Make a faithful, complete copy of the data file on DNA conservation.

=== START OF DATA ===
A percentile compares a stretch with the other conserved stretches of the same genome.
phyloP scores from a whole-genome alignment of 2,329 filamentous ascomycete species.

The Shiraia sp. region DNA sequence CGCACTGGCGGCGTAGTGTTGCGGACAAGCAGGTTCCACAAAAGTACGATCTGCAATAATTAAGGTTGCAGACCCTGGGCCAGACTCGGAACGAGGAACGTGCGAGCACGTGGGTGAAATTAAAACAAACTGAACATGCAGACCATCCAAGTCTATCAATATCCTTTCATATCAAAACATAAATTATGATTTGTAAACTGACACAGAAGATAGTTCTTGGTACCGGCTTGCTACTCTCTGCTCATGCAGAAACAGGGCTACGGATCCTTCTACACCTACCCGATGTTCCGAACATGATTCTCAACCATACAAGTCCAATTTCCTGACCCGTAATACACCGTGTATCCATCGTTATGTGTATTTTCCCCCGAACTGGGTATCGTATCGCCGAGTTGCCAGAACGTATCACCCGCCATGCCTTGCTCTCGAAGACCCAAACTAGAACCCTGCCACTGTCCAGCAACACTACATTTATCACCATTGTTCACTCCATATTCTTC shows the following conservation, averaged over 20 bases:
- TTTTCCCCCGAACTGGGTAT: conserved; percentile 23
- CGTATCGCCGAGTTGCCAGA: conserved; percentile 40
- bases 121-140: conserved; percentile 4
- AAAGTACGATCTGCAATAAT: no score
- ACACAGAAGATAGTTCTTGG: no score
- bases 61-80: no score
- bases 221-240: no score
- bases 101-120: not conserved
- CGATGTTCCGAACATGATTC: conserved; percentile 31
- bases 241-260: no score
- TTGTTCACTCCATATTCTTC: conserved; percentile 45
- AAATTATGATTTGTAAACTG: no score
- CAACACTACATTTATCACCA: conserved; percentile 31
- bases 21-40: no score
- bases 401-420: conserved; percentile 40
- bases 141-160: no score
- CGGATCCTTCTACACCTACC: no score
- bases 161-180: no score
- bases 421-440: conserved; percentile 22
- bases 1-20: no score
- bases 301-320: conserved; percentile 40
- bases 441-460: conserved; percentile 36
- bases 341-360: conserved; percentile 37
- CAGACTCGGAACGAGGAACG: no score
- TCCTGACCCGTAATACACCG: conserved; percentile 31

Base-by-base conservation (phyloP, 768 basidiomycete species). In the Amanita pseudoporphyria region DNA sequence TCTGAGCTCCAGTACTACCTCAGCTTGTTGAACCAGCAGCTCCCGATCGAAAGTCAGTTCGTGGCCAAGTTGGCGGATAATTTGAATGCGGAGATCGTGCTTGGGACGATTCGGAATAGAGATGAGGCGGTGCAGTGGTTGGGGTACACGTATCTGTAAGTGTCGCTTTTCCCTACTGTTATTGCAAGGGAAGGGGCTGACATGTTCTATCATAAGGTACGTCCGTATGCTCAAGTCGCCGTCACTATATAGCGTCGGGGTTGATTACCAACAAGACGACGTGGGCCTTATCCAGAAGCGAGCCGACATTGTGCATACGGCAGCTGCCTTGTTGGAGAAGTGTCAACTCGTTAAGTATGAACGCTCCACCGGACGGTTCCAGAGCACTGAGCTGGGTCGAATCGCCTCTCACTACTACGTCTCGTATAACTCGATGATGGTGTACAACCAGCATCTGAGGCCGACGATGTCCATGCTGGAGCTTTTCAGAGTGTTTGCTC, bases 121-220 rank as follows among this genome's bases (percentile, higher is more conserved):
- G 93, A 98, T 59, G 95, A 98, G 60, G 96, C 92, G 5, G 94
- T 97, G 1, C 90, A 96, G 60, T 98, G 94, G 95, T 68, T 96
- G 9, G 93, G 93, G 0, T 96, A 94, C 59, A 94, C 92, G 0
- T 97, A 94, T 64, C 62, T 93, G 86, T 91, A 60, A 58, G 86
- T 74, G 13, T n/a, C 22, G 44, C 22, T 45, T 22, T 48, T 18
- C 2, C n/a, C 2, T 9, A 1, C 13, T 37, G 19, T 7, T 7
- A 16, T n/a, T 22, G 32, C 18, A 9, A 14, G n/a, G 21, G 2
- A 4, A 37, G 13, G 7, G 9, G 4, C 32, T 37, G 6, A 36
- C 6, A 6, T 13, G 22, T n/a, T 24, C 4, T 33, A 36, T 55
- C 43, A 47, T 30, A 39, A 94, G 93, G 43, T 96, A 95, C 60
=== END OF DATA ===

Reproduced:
A percentile compares a stretch with the other conserved stretches of the same genome.
phyloP scores from a whole-genome alignment of 2,329 filamentous ascomycete species.

The Shiraia sp. region DNA sequence CGCACTGGCGGCGTAGTGTTGCGGACAAGCAGGTTCCACAAAAGTACGATCTGCAATAATTAAGGTTGCAGACCCTGGGCCAGACTCGGAACGAGGAACGTGCGAGCACGTGGGTGAAATTAAAACAAACTGAACATGCAGACCATCCAAGTCTATCAATATCCTTTCATATCAAAACATAAATTATGATTTGTAAACTGACACAGAAGATAGTTCTTGGTACCGGCTTGCTACTCTCTGCTCATGCAGAAACAGGGCTACGGATCCTTCTACACCTACCCGATGTTCCGAACATGATTCTCAACCATACAAGTCCAATTTCCTGACCCGTAATACACCGTGTATCCATCGTTATGTGTATTTTCCCCCGAACTGGGTATCGTATCGCCGAGTTGCCAGAACGTATCACCCGCCATGCCTTGCTCTCGAAGACCCAAACTAGAACCCTGCCACTGTCCAGCAACACTACATTTATCACCATTGTTCACTCCATATTCTTC shows the following conservation, averaged over 20 bases:
- TTTTCCCCCGAACTGGGTAT: conserved; percentile 23
- CGTATCGCCGAGTTGCCAGA: conserved; percentile 40
- bases 121-140: conserved; percentile 4
- AAAGTACGATCTGCAATAAT: no score
- ACACAGAAGATAGTTCTTGG: no score
- bases 61-80: no score
- bases 221-240: no score
- bases 101-120: not conserved
- CGATGTTCCGAACATGATTC: conserved; percentile 31
- bases 241-260: no score
- TTGTTCACTCCATATTCTTC: conserved; percentile 45
- AAATTATGATTTGTAAACTG: no score
- CAACACTACATTTATCACCA: conserved; percentile 31
- bases 21-40: no score
- bases 401-420: conserved; percentile 40
- bases 141-160: no score
- CGGATCCTTCTACACCTACC: no score
- bases 161-180: no score
- bases 421-440: conserved; percentile 22
- bases 1-20: no score
- bases 301-320: conserved; percentile 40
- bases 441-460: conserved; percentile 36
- bases 341-360: conserved; percentile 37
- CAGACTCGGAACGAGGAACG: no score
- TCCTGACCCGTAATACACCG: conserved; percentile 31

Base-by-base conservation (phyloP, 768 basidiomycete species). In the Amanita pseudoporphyria region DNA sequence TCTGAGCTCCAGTACTACCTCAGCTTGTTGAACCAGCAGCTCCCGATCGAAAGTCAGTTCGTGGCCAAGTTGGCGGATAATTTGAATGCGGAGATCGTGCTTGGGACGATTCGGAATAGAGATGAGGCGGTGCAGTGGTTGGGGTACACGTATCTGTAAGTGTCGCTTTTCCCTACTGTTATTGCAAGGGAAGGGGCTGACATGTTCTATCATAAGGTACGTCCGTATGCTCAAGTCGCCGTCACTATATAGCGTCGGGGTTGATTACCAACAAGACGACGTGGGCCTTATCCAGAAGCGAGCCGACATTGTGCATACGGCAGCTGCCTTGTTGGAGAAGTGTCAACTCGTTAAGTATGAACGCTCCACCGGACGGTTCCAGAGCACTGAGCTGGGTCGAATCGCCTCTCACTACTACGTCTCGTATAACTCGATGATGGTGTACAACCAGCATCTGAGGCCGACGATGTCCATGCTGGAGCTTTTCAGAGTGTTTGCTC, bases 121-220 rank as follows among this genome's bases (percentile, higher is more conserved):
- G 93, A 98, T 59, G 95, A 98, G 60, G 96, C 92, G 5, G 94
- T 97, G 1, C 90, A 96, G 60, T 98, G 94, G 95, T 68, T 96
- G 9, G 93, G 93, G 0, T 96, A 94, C 59, A 94, C 92, G 0
- T 97, A 94, T 64, C 62, T 93, G 86, T 91, A 60, A 58, G 86
- T 74, G 13, T n/a, C 22, G 44, C 22, T 45, T 22, T 48, T 18
- C 2, C n/a, C 2, T 9, A 1, C 13, T 37, G 19, T 7, T 7
- A 16, T n/a, T 22, G 32, C 18, A 9, A 14, G n/a, G 21, G 2
- A 4, A 37, G 13, G 7, G 9, G 4, C 32, T 37, G 6, A 36
- C 6, A 6, T 13, G 22, T n/a, T 24, C 4, T 33, A 36, T 55
- C 43, A 47, T 30, A 39, A 94, G 93, G 43, T 96, A 95, C 60